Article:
4,150 citations

Journal ArticleDOI
TL;DR: A review of the fundamental and technological aspects of these subjects can be found in this article, where the focus is mainly on surface tension effects, which result from the cohesive properties of liquids Paradoxically, cohesive forces promote the breakup of jets, widely encountered in nature, technology and basic science.
Abstract: Jets, ie collimated streams of matter, occur from the microscale up to the large-scale structure of the universe Our focus will be mostly on surface tension effects, which result from the cohesive properties of liquids Paradoxically, cohesive forces promote the breakup of jets, widely encountered in nature, technology and basic science, for example in nuclear fission, DNA sampling, medical diagnostics, sprays, agricultural irrigation and jet engine technology Liquid jets thus serve as a paradigm for free-surface motion, hydrodynamic instability and singularity formation leading to drop breakup In addition to their practical usefulness, jets are an ideal probe for liquid properties, such as surface tension, viscosity or non-Newtonian rheology They also arise from the last but one topology change of liquid masses bursting into sprays Jet dynamics are sensitive to the turbulent or thermal excitation of the fluid, as well as to the surrounding gas or fluid medium The aim of this review is to provide a unified description of the fundamental and the technological aspects of these subjects

1,583 citations

Book
01 Dec 1988
TL;DR: In this paper, the basic processes in Atomization are discussed, and the drop size distributions of sprays are discussed.Preface 1.General Considerations 2.Basic Processes of Atomization 3.Drop Size Distributions of Sprays 4.Atomizers 5.Flow in Atomizers 6.AtOMizer Performance 7.External Spray Charcteristics 8.Drop Evaporation 9.Drop Sizing Methods Index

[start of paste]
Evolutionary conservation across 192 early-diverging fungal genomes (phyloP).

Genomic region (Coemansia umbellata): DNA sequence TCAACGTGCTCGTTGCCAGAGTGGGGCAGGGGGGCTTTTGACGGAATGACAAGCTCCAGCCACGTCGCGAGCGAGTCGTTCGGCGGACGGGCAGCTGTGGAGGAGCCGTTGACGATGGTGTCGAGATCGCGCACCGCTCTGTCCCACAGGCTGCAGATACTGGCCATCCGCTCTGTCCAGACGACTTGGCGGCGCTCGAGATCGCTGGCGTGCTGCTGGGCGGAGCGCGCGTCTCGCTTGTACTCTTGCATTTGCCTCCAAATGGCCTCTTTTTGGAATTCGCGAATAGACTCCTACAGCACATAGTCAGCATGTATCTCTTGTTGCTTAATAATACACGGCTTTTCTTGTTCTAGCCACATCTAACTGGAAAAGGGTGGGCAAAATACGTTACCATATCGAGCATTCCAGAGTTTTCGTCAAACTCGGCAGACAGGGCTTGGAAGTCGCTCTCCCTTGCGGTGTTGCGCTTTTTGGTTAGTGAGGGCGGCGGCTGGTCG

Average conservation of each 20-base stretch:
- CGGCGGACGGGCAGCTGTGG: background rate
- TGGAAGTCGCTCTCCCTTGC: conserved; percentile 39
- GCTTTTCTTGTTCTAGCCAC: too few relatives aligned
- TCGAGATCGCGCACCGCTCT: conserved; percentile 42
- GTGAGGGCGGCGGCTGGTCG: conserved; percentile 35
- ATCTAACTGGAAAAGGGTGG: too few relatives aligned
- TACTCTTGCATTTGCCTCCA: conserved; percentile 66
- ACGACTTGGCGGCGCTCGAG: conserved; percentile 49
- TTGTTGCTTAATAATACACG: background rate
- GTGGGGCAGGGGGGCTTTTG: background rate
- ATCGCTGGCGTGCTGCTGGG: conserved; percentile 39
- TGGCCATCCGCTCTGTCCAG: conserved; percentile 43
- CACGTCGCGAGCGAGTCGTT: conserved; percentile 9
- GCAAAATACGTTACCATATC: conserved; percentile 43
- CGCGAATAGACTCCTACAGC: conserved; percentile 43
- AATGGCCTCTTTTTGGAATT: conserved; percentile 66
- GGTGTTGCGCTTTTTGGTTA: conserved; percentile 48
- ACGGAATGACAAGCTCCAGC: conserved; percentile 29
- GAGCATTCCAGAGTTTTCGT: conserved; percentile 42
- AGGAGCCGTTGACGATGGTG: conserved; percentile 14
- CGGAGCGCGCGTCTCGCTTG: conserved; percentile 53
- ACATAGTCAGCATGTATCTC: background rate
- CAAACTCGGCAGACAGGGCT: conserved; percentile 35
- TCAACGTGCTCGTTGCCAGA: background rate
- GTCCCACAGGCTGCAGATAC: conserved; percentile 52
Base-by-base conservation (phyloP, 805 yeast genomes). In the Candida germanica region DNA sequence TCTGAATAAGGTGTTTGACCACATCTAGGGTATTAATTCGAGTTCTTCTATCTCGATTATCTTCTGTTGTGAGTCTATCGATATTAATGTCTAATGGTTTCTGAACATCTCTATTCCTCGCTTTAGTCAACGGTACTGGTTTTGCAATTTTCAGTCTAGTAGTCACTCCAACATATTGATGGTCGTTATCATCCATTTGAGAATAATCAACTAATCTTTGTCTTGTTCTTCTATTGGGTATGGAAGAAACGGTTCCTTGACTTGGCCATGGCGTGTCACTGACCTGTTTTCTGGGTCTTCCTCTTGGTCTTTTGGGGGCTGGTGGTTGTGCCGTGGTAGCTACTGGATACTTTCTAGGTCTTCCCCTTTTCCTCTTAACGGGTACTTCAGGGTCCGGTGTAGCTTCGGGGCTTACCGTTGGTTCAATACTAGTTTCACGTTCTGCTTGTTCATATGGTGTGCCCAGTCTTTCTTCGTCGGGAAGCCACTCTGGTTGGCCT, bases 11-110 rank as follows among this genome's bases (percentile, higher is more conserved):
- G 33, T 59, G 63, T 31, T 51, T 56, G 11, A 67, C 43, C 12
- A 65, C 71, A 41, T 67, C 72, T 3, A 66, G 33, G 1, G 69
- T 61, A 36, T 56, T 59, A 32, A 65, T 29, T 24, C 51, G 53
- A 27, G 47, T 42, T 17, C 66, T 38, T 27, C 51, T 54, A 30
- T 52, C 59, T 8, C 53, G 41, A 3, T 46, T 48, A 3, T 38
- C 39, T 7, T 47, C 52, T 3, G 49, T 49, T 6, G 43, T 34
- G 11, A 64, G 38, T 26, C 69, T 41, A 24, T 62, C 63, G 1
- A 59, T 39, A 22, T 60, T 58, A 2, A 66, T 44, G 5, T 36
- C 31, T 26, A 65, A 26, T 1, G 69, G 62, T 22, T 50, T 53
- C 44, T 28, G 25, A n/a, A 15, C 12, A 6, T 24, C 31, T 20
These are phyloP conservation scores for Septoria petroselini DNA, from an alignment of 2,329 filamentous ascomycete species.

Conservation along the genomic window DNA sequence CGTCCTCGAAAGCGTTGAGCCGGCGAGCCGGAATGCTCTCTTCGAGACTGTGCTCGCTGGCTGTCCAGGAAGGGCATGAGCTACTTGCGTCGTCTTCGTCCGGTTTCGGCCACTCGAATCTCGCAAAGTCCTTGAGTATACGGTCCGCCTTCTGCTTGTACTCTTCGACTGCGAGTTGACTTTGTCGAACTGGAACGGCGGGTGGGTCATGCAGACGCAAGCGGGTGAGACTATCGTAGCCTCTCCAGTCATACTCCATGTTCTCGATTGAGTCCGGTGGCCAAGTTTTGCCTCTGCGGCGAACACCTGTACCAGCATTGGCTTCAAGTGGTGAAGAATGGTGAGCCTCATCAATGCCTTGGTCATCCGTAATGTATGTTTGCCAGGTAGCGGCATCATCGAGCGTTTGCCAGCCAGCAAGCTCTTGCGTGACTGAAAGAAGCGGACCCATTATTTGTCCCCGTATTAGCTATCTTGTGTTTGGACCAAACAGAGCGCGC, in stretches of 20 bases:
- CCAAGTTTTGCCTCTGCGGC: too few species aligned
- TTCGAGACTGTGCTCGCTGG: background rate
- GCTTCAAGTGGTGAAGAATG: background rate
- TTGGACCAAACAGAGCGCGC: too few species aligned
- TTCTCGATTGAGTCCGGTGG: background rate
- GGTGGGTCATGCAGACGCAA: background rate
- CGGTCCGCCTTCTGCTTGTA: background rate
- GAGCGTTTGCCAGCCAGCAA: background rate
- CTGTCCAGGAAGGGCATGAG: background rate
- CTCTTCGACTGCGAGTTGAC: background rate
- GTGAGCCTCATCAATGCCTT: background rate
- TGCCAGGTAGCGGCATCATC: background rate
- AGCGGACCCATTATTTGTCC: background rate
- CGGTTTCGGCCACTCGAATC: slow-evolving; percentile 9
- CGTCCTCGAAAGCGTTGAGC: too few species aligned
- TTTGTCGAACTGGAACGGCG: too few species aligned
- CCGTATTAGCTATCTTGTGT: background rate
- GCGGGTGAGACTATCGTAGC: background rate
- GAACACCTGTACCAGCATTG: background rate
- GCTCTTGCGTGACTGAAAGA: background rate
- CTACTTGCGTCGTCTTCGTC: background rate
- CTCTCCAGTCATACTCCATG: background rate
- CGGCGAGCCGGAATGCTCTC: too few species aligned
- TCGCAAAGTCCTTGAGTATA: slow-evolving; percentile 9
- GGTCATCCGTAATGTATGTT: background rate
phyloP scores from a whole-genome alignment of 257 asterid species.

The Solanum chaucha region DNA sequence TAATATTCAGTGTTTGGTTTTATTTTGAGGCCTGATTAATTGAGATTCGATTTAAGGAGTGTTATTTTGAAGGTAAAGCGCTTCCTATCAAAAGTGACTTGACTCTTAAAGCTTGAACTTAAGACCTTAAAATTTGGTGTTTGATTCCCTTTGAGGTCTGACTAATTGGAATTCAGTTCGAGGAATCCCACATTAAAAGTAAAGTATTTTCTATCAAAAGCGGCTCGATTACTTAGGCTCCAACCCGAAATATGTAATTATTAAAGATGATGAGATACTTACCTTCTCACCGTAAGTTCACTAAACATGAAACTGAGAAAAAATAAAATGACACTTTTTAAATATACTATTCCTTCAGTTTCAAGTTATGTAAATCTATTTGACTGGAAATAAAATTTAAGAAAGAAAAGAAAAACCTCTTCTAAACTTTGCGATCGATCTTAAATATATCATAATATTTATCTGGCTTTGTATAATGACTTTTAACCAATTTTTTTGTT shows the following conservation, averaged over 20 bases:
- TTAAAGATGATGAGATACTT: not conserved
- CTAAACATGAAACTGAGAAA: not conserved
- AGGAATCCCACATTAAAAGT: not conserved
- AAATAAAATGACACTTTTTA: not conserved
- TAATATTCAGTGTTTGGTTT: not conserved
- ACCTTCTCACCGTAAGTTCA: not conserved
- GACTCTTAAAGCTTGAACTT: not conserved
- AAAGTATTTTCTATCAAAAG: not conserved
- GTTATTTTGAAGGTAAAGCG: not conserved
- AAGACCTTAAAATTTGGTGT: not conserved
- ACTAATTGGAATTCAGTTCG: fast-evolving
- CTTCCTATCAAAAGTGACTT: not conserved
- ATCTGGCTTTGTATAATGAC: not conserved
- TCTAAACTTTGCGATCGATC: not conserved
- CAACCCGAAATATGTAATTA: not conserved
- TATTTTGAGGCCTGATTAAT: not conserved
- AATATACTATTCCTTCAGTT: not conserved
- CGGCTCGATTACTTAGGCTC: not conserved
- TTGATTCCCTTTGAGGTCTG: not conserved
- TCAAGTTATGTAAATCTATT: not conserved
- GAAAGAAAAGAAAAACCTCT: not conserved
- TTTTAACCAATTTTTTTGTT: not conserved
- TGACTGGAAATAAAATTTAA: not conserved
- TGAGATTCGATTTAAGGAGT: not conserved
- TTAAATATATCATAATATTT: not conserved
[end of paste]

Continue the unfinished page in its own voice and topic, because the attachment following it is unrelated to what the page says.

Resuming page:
Abstract: Preface 1.General Considerations 2.Basic Processes in Atomization 3.Drop Size Distributions of Sprays 4.Atomizers 5.Flow in Atomizers 6.Atomizer Performance 7.External Spray Charcteristics 8.Drop Evaporation 9.Drop Sizing Methods Index

1,214 citations

Journal ArticleDOI
TL;DR: In this paper, the authors present current scientific knowledge on the subject of liquid jet deblurring and discuss the unresolved scientific issues, including the physical mechanisms involved in the deblating process.
Abstract: A liquid jet emanating from a nozzle into an ambient gas is inherently unstable. It may break up into drops of diameters comparable to the jet diameter or into droplets of diameters several orders of magnitude smaller. The sizes of the drops formed from a liquid jet without external control are in general not uniform. The sizes as well as the size distribution depend on the range of flow parameters in which the jet is produced. The jet breakup exhibits different characteristics in different regimes of the relevant flow parameters because of the different physical mechanisms involved. Some recent works based on linear stability theories aimed at the delineation of the different regimes and elucidation of the associated physical mechanisms are reviewed, with the intention of presenting current scientific knowledge on the subject. The unresolved scientific issues are pointed out.

752 citations